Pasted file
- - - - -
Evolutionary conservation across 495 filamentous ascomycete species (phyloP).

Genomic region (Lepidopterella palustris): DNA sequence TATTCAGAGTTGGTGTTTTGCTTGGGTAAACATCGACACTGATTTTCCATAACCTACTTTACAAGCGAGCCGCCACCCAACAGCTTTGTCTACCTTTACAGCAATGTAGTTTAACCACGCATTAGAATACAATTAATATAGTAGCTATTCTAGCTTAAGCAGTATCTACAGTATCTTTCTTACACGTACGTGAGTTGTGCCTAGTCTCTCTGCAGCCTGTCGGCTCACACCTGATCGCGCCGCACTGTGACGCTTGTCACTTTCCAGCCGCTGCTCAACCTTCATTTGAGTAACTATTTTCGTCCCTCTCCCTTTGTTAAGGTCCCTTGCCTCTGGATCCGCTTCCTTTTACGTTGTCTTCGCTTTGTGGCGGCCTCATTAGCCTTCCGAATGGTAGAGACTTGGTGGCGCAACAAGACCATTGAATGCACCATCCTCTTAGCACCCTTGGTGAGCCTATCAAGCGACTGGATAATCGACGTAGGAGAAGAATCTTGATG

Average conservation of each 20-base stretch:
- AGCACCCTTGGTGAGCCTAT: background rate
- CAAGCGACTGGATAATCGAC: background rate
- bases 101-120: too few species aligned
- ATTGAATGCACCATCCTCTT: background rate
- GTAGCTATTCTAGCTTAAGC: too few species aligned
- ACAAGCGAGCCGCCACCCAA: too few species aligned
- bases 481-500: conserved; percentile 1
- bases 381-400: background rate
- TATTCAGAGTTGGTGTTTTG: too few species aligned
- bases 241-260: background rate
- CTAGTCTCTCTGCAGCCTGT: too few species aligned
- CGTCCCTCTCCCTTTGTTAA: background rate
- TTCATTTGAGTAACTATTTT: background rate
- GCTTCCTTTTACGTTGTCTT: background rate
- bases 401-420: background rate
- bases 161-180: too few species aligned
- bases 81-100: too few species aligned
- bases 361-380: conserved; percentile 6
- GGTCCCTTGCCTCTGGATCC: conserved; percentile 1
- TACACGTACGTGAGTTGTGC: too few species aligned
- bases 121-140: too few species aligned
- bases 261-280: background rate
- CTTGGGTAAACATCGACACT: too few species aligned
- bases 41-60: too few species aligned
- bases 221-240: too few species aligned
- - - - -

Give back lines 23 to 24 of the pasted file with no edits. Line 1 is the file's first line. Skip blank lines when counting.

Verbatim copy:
- TACACGTACGTGAGTTGTGC: too few species aligned
- bases 121-140: too few species aligned